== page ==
Cybersecurity IT Jobs

Cybersecurity has to protect an organization from attack, theft, and loss, as well as comply with industry regulations. If you’re working for a company that does business around the globe, familiarity with General Data Protection Regulation (GDPR) could be beneficial. Cybersecurity analysts in the health care industry will need to understand how to comply with the Health Insurance Portability and Accountability Act (HIPPA)—a US federal law that helps protect the privacy of medical records. Cybersecurity analysts use a combination of technical and workplace skills to assess vulnerabilities and respond to security incidents.

In this job, a security analyst works within a team to identify flaws in their employer’s security systems and proactively develop solutions. Their investigations aren’t solely concerned with preventing exterior threats; often, an analyst will also assess risks to the company’s internal network and physical offices. Don’t underestimate the skills and experience you already have that could be beneficial in cyber security! We analyzed nearly 138,000 cyber security job postings to bring you the top skills real employers are looking for. You might be surprised to learn that finding success in a cyber security career isn’t all about technical ability. “It’s not enough for a cybersecurity professional to be technically skilled,” Kurskov says.

Free cybersecurity jobs resources

If the candidate makes the agency’s shortlist, the hiring manager will contact them for an interview. Many open positions receive thousands of applications, and it takes time for the hiring manager to sort through them all. It includes an online application process along with hints, tips, and guidelines for finding the best possible job for each candidate. Candidates should not expect that they will be required to start at a GS-1 and ascend from there. Federal programs grant special hiring authority to government agencies providing an optional and potentially quicker way to hire individuals with disabilities. Applying under these programs offers an exception to the traditional competitive hiring process.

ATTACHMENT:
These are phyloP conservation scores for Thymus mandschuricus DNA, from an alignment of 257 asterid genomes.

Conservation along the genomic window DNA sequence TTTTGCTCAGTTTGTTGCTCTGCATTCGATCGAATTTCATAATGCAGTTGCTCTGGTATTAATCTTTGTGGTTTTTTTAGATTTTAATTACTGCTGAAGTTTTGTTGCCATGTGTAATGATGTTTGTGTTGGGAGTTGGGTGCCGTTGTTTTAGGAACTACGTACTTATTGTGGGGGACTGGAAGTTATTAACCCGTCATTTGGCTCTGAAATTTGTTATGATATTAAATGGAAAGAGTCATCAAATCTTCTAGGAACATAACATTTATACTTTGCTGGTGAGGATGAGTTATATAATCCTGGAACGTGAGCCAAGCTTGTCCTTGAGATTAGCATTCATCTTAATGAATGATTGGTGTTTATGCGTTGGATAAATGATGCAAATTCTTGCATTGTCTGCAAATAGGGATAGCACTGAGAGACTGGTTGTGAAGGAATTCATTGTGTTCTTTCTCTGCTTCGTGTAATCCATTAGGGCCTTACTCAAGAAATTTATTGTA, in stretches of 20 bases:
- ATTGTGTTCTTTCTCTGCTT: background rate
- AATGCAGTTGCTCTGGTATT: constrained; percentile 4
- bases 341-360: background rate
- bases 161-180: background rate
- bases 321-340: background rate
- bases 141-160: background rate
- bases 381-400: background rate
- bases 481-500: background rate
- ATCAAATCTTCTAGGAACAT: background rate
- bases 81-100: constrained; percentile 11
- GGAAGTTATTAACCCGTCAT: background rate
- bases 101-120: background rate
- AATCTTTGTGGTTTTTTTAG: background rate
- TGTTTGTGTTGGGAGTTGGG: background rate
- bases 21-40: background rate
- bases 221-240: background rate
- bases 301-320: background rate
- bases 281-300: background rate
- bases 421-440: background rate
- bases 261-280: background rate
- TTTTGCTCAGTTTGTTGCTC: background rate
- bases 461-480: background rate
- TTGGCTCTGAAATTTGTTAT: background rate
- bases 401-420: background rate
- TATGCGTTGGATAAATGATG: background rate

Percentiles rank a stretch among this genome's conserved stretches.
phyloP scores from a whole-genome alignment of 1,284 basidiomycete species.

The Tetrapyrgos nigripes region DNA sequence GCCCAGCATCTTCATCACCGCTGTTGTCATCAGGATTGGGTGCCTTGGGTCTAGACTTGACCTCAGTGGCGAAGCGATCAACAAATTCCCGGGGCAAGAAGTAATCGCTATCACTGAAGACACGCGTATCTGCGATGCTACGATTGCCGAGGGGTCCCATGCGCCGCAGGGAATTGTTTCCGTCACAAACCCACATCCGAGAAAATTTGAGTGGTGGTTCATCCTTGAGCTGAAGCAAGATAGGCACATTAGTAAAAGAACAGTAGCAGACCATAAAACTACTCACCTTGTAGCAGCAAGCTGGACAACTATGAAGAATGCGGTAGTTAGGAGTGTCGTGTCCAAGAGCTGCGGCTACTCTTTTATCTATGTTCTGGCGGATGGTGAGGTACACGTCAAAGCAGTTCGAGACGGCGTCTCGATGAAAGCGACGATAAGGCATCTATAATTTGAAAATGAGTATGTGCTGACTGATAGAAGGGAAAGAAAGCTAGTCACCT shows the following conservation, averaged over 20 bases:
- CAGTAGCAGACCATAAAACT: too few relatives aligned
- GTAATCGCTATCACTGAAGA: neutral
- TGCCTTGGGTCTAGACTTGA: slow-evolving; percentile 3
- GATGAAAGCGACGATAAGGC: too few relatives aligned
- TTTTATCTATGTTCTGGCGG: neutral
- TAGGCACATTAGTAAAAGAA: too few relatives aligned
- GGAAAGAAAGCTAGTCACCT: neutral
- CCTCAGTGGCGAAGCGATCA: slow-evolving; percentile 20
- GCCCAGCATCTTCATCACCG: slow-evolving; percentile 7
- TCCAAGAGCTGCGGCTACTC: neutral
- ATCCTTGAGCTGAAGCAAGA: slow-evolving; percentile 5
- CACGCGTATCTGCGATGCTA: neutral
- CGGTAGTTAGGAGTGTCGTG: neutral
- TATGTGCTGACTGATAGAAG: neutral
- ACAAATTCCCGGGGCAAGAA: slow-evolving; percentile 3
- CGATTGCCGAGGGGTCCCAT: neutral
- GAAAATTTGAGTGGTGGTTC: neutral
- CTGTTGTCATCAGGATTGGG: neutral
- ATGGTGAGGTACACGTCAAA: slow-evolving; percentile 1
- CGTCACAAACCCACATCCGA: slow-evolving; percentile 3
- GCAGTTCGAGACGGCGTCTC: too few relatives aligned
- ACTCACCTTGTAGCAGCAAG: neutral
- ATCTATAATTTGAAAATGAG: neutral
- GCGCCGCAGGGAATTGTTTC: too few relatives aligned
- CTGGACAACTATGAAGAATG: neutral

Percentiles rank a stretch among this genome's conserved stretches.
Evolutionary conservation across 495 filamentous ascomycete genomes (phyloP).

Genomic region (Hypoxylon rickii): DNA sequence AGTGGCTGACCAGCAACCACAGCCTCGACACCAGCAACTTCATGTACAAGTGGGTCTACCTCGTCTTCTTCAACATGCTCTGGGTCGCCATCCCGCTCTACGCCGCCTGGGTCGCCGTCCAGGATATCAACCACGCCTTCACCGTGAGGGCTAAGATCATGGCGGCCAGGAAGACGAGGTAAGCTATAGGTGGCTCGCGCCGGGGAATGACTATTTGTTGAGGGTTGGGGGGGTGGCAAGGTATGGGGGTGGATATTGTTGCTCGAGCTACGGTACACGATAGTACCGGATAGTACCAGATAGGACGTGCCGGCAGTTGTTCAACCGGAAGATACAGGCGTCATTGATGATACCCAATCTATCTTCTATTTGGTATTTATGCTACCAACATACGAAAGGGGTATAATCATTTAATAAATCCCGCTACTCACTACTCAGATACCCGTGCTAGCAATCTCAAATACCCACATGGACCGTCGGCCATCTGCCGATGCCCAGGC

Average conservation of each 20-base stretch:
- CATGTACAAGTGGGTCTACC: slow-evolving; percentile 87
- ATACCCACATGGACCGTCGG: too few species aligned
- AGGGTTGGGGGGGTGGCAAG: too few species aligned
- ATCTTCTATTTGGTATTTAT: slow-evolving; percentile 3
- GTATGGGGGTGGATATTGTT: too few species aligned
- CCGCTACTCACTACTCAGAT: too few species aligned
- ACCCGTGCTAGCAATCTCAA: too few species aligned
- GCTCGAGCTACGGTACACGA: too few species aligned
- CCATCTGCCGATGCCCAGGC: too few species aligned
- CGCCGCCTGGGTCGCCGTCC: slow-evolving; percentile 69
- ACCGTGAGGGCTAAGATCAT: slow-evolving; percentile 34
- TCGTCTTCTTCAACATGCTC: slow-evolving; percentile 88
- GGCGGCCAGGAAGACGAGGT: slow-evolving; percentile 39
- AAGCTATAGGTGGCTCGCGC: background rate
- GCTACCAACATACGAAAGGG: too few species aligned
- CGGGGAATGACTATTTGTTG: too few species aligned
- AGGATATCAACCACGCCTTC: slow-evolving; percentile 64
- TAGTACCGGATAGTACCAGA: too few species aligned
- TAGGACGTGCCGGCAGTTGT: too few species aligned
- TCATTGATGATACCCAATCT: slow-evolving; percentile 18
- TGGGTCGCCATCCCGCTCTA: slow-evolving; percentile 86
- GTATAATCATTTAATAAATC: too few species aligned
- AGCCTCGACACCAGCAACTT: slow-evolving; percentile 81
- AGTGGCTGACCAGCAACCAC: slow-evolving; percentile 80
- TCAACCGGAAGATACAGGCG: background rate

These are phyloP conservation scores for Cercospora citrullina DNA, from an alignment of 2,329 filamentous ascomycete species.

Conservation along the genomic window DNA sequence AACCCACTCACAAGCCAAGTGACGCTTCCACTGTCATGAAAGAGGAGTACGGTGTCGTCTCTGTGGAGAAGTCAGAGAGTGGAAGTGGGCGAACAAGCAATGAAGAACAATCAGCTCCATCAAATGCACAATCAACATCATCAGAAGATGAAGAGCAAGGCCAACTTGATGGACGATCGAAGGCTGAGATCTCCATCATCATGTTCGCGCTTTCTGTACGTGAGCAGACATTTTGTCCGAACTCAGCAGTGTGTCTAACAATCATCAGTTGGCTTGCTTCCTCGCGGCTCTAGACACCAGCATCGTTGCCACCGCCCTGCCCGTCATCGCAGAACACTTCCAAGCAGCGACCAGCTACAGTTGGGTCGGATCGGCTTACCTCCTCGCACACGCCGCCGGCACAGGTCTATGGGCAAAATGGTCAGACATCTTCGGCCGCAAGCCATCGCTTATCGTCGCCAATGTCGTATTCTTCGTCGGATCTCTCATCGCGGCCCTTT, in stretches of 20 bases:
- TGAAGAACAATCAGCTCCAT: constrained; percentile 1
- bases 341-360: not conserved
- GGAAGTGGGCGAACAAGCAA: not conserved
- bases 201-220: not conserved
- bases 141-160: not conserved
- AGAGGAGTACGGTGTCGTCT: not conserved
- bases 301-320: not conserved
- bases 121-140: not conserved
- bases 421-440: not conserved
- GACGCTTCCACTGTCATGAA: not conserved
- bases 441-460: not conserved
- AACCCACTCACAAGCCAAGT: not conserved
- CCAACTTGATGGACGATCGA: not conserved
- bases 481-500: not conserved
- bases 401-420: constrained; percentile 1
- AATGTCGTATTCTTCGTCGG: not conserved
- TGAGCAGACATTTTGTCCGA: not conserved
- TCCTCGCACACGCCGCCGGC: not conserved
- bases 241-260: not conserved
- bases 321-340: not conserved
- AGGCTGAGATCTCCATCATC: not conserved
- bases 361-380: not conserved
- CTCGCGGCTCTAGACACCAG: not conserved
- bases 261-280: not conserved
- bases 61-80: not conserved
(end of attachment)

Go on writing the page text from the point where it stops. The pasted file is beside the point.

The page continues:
cybersecurity job descriptions

There are plenty of tools ranging from remote access software to virtual private networks, that allow professionals to be on their organization’s network without physically being in the same geographical location. The purpose of this strategy is to help the federal government build a cybersecurity workforce pipeline; recruit, hire, develop, and retain top cybersecurity talent. Each year CISA participates in a variety of career fairs, webinars, and hiring events. They seek to hire candidates with a background in cybersecurity, human resources, infrastructure security, and risk assessment.

Cyber security job duties

As the security threat landscape evolves, so do the roles that security professionals play. Chief security officers (CSOs) and chief information security officers (CISOs) are seeing the scope of their responsibilities expand. Other professionals, such as security analysts and engineers, are finding they need to know more about working with other groups within their organizations. Newer roles such as malware analyst and incident responder are emerging to better combat threats.

cybersecurity job descriptions

For instance, a candidate with CISSP certification may be a good fit if you’re in a highly regulated industry. Give your team access to a catalog of 8,000+ engaging courses and hands-on Guided Projects to help them develop impactful skills. Consider earning the Google Cybersecurity Professional Certificate to develop some of these in-demand skills at your own cybersecurity specialist pace. On average, across the United States there are 5.8 employed workers for each job opening. According to the Bureau of Labor Statistics (BLS), in 2019 the median pay for a cybersecurity technician was $99,730 per year, or $47.95 per hour. also lists Dallas-Fort Worth, TX, Baltimore, MD, and Chicago, IL in their top five cybersecurity cities.

Discovering Cybersecurity Careers

Cybersecurity professionals assess security risks, design security strategies, and implement security technologies to protect organizations from cyber attacks. There are numerous positions within the field of cybersecurity, which each perform distinct duties as they seek to protect organizations from harm. That said, having a bachelor’s or master’s degree can often create more job opportunities, make you a more competitive candidate in the cybersecurity job market, or help you advance in your career. Some degree programs, like the Online Master of Computer Science from Arizona State University (available on Coursera), let you concentrate your studies in cybersecurity.

In Google’s Cybersecurity Professional Certificate, you’ll learn how to protect networks, devices, people, and data from unauthorized access and cyberattacks using (SIEM) tools. You’ll also learn how to identify common risks, threats, and vulnerabilities and even gain hands-on experience with Python, Linux, and SQL. The National Initiative for Cybersecurity Careers and Studies has released data which shows that the demand for cybersecurity professionals is growing twelve times faster than the average demand for workers in the United States. Bachelor’s degree holders typically earn the lowest salary in the cybersecurity field.

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